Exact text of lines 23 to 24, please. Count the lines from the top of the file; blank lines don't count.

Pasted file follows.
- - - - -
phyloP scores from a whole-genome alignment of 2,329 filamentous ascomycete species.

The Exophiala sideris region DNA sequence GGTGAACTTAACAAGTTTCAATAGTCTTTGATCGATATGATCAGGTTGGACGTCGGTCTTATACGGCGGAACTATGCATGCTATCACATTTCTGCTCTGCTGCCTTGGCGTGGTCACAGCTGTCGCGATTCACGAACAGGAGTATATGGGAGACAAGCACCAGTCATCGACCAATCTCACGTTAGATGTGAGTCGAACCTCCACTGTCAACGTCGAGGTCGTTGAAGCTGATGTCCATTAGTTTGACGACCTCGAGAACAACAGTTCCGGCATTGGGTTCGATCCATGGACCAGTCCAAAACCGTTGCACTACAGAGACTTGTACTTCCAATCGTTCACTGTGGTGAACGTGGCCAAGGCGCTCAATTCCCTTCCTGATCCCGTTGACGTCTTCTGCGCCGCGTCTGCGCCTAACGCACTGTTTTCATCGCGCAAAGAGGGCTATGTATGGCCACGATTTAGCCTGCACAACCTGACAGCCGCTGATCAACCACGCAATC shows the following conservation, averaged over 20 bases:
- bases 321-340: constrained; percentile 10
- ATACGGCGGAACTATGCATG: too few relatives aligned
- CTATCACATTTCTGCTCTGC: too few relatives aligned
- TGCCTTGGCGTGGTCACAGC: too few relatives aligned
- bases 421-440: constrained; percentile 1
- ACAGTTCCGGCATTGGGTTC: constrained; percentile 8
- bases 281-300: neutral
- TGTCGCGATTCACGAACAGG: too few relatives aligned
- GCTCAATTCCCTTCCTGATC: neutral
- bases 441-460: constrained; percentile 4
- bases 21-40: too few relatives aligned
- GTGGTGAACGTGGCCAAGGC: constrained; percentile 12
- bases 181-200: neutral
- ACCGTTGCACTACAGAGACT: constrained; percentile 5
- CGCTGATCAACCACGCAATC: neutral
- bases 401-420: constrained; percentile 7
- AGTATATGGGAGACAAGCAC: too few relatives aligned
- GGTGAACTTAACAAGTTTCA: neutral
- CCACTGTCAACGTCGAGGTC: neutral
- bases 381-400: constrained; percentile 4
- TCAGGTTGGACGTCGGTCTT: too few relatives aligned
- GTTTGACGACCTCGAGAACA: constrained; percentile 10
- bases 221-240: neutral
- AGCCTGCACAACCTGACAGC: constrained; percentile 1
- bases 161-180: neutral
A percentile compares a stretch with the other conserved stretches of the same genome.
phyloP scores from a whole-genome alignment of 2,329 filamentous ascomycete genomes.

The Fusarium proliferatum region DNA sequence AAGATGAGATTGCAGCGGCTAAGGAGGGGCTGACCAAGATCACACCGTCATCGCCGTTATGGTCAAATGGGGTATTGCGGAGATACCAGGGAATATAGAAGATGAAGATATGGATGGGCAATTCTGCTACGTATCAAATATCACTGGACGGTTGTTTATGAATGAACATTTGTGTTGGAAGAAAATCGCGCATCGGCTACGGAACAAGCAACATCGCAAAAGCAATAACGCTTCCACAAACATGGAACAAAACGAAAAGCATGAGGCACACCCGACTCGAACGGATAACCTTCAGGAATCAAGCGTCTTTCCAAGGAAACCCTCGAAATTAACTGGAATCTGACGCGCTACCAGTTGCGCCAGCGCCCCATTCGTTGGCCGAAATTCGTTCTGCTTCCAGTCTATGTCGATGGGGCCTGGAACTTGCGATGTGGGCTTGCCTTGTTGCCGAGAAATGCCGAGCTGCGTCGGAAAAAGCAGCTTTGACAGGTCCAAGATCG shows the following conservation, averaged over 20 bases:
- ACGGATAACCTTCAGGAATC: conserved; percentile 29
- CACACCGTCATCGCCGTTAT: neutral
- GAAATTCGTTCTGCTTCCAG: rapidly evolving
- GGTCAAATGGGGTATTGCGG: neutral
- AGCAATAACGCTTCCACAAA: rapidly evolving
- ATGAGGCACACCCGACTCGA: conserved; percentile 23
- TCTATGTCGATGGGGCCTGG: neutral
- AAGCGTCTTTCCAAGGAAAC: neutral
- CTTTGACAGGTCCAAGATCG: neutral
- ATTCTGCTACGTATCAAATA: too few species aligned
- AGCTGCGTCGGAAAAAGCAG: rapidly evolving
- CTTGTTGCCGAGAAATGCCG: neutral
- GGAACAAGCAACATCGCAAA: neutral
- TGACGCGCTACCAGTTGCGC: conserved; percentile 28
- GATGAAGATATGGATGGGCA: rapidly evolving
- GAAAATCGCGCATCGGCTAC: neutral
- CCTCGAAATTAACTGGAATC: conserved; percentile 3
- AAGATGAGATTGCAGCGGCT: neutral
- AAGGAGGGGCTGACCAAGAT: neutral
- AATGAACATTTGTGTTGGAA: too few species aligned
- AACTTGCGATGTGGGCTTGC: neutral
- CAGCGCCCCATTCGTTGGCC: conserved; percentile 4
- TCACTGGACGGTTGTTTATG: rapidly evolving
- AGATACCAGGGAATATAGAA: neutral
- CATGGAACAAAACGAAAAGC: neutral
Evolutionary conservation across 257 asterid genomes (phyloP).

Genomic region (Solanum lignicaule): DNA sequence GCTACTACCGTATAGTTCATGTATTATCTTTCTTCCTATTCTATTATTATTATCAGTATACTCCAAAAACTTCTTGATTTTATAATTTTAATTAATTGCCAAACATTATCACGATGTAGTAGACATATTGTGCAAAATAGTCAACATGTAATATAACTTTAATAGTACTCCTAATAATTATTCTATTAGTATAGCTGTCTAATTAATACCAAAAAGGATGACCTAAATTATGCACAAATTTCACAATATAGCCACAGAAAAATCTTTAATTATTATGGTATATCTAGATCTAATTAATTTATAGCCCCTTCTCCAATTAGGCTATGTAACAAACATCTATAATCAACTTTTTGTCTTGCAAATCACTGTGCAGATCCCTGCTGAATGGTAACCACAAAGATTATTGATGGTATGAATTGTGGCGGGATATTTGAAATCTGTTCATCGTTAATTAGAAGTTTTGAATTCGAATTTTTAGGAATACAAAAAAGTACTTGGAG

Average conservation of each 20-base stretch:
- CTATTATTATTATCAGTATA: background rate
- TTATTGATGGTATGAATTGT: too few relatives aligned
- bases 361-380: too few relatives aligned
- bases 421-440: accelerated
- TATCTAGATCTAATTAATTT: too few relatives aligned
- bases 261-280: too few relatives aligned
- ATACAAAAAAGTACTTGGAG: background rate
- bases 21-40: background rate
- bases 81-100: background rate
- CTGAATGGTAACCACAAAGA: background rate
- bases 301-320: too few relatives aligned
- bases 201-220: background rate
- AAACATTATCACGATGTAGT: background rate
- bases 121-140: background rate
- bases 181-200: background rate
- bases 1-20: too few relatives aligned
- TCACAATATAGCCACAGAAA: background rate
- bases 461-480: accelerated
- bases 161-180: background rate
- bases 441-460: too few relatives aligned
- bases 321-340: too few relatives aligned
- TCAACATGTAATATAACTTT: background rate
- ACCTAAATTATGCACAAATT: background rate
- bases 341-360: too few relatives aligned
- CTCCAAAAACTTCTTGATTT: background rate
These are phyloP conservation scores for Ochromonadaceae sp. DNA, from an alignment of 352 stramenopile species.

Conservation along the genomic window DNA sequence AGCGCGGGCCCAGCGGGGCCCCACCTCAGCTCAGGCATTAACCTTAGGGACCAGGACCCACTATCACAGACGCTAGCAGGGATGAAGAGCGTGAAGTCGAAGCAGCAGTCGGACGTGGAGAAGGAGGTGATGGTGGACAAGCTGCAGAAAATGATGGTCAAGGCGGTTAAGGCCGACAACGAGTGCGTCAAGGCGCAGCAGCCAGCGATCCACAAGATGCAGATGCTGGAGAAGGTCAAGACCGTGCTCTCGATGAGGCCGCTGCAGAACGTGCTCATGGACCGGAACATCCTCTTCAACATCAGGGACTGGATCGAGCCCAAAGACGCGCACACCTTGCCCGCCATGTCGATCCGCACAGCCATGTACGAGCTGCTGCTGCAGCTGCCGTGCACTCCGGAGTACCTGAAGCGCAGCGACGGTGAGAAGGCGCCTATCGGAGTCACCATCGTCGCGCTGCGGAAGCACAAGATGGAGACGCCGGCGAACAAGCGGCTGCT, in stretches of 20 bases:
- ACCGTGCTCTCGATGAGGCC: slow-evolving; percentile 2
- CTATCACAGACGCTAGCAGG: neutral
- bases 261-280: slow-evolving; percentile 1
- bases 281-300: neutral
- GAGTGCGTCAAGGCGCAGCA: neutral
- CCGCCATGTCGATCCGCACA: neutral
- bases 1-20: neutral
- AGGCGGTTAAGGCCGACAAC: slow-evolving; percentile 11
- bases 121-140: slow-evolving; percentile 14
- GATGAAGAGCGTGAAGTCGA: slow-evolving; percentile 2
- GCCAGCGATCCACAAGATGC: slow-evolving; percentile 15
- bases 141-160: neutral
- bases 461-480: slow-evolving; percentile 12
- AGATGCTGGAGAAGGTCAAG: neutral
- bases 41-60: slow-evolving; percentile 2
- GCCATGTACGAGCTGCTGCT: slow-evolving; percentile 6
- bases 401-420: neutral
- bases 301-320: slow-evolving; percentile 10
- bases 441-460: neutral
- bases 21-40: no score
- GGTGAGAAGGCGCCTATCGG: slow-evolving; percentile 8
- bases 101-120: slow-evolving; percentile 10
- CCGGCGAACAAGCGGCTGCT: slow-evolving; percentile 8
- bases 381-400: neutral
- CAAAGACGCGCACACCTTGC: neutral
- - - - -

- TCAGGTTGGACGTCGGTCTT: too few relatives aligned
- GTTTGACGACCTCGAGAACA: constrained; percentile 10